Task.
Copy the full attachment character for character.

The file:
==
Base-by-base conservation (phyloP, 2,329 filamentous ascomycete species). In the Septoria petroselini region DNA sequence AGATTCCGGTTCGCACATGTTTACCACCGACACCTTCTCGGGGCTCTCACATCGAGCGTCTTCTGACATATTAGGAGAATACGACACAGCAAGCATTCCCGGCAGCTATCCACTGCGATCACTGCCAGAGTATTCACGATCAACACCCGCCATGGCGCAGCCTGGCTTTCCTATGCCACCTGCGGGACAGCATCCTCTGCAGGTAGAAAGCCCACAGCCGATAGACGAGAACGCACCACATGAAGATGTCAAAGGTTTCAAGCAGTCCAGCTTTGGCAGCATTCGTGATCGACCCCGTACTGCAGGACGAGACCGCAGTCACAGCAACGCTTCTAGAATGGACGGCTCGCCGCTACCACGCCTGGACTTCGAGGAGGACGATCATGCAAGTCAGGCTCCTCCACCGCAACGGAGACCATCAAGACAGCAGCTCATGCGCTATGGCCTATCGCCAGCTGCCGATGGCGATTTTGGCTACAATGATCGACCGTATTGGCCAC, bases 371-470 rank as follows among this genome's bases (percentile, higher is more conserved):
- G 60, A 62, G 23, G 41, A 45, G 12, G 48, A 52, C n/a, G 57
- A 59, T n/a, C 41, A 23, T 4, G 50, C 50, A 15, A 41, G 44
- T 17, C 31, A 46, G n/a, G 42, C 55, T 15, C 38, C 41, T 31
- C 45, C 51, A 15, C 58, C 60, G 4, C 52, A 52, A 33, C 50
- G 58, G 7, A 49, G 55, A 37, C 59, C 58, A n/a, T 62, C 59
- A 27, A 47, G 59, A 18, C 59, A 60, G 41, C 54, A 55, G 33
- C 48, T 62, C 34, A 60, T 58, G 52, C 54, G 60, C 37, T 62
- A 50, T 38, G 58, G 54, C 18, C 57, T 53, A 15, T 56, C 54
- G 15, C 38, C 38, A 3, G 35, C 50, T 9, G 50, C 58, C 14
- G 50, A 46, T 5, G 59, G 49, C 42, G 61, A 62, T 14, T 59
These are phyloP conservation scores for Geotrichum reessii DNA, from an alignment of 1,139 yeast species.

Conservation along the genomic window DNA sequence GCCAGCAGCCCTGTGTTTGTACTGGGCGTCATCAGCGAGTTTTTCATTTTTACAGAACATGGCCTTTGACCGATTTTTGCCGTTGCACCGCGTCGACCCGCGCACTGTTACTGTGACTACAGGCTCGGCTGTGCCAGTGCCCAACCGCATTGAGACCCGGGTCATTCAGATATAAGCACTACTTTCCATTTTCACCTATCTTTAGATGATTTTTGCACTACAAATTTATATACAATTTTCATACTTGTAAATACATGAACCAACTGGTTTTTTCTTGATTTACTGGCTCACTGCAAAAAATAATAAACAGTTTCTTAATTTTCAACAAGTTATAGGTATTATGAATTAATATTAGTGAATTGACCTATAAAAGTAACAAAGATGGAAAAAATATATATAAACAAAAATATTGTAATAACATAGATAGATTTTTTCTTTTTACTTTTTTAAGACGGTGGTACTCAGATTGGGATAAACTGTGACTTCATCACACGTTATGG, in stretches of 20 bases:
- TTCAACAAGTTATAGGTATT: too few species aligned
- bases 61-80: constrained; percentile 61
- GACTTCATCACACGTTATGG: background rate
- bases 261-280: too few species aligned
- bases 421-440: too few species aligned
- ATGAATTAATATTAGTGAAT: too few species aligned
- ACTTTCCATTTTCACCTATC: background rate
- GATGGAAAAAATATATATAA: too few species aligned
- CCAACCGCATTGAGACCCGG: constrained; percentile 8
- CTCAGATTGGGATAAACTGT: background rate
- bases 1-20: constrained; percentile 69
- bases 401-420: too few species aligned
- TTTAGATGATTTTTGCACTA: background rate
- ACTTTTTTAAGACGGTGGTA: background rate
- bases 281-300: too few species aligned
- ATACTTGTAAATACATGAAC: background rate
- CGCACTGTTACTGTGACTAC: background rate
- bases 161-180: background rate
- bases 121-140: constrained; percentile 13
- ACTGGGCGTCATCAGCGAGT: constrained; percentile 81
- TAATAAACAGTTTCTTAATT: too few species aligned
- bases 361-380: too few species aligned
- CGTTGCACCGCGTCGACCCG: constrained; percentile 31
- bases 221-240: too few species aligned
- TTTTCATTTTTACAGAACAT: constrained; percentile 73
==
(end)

Base-by-base conservation (phyloP, 2,329 filamentous ascomycete species). In the Septoria petroselini region DNA sequence AGATTCCGGTTCGCACATGTTTACCACCGACACCTTCTCGGGGCTCTCACATCGAGCGTCTTCTGACATATTAGGAGAATACGACACAGCAAGCATTCCCGGCAGCTATCCACTGCGATCACTGCCAGAGTATTCACGATCAACACCCGCCATGGCGCAGCCTGGCTTTCCTATGCCACCTGCGGGACAGCATCCTCTGCAGGTAGAAAGCCCACAGCCGATAGACGAGAACGCACCACATGAAGATGTCAAAGGTTTCAAGCAGTCCAGCTTTGGCAGCATTCGTGATCGACCCCGTACTGCAGGACGAGACCGCAGTCACAGCAACGCTTCTAGAATGGACGGCTCGCCGCTACCACGCCTGGACTTCGAGGAGGACGATCATGCAAGTCAGGCTCCTCCACCGCAACGGAGACCATCAAGACAGCAGCTCATGCGCTATGGCCTATCGCCAGCTGCCGATGGCGATTTTGGCTACAATGATCGACCGTATTGGCCAC, bases 371-470 rank as follows among this genome's bases (percentile, higher is more conserved):
- G 60, A 62, G 23, G 41, A 45, G 12, G 48, A 52, C n/a, G 57
- A 59, T n/a, C 41, A 23, T 4, G 50, C 50, A 15, A 41, G 44
- T 17, C 31, A 46, G n/a, G 42, C 55, T 15, C 38, C 41, T 31
- C 45, C 51, A 15, C 58, C 60, G 4, C 52, A 52, A 33, C 50
- G 58, G 7, A 49, G 55, A 37, C 59, C 58, A n/a, T 62, C 59
- A 27, A 47, G 59, A 18, C 59, A 60, G 41, C 54, A 55, G 33
- C 48, T 62, C 34, A 60, T 58, G 52, C 54, G 60, C 37, T 62
- A 50, T 38, G 58, G 54, C 18, C 57, T 53, A 15, T 56, C 54
- G 15, C 38, C 38, A 3, G 35, C 50, T 9, G 50, C 58, C 14
- G 50, A 46, T 5, G 59, G 49, C 42, G 61, A 62, T 14, T 59
These are phyloP conservation scores for Geotrichum reessii DNA, from an alignment of 1,139 yeast species.

Conservation along the genomic window DNA sequence GCCAGCAGCCCTGTGTTTGTACTGGGCGTCATCAGCGAGTTTTTCATTTTTACAGAACATGGCCTTTGACCGATTTTTGCCGTTGCACCGCGTCGACCCGCGCACTGTTACTGTGACTACAGGCTCGGCTGTGCCAGTGCCCAACCGCATTGAGACCCGGGTCATTCAGATATAAGCACTACTTTCCATTTTCACCTATCTTTAGATGATTTTTGCACTACAAATTTATATACAATTTTCATACTTGTAAATACATGAACCAACTGGTTTTTTCTTGATTTACTGGCTCACTGCAAAAAATAATAAACAGTTTCTTAATTTTCAACAAGTTATAGGTATTATGAATTAATATTAGTGAATTGACCTATAAAAGTAACAAAGATGGAAAAAATATATATAAACAAAAATATTGTAATAACATAGATAGATTTTTTCTTTTTACTTTTTTAAGACGGTGGTACTCAGATTGGGATAAACTGTGACTTCATCACACGTTATGG, in stretches of 20 bases:
- TTCAACAAGTTATAGGTATT: too few species aligned
- bases 61-80: constrained; percentile 61
- GACTTCATCACACGTTATGG: background rate
- bases 261-280: too few species aligned
- bases 421-440: too few species aligned
- ATGAATTAATATTAGTGAAT: too few species aligned
- ACTTTCCATTTTCACCTATC: background rate
- GATGGAAAAAATATATATAA: too few species aligned
- CCAACCGCATTGAGACCCGG: constrained; percentile 8
- CTCAGATTGGGATAAACTGT: background rate
- bases 1-20: constrained; percentile 69
- bases 401-420: too few species aligned
- TTTAGATGATTTTTGCACTA: background rate
- ACTTTTTTAAGACGGTGGTA: background rate
- bases 281-300: too few species aligned
- ATACTTGTAAATACATGAAC: background rate
- CGCACTGTTACTGTGACTAC: background rate
- bases 161-180: background rate
- bases 121-140: constrained; percentile 13
- ACTGGGCGTCATCAGCGAGT: constrained; percentile 81
- TAATAAACAGTTTCTTAATT: too few species aligned
- bases 361-380: too few species aligned
- CGTTGCACCGCGTCGACCCG: constrained; percentile 31
- bases 221-240: too few species aligned
- TTTTCATTTTTACAGAACAT: constrained; percentile 73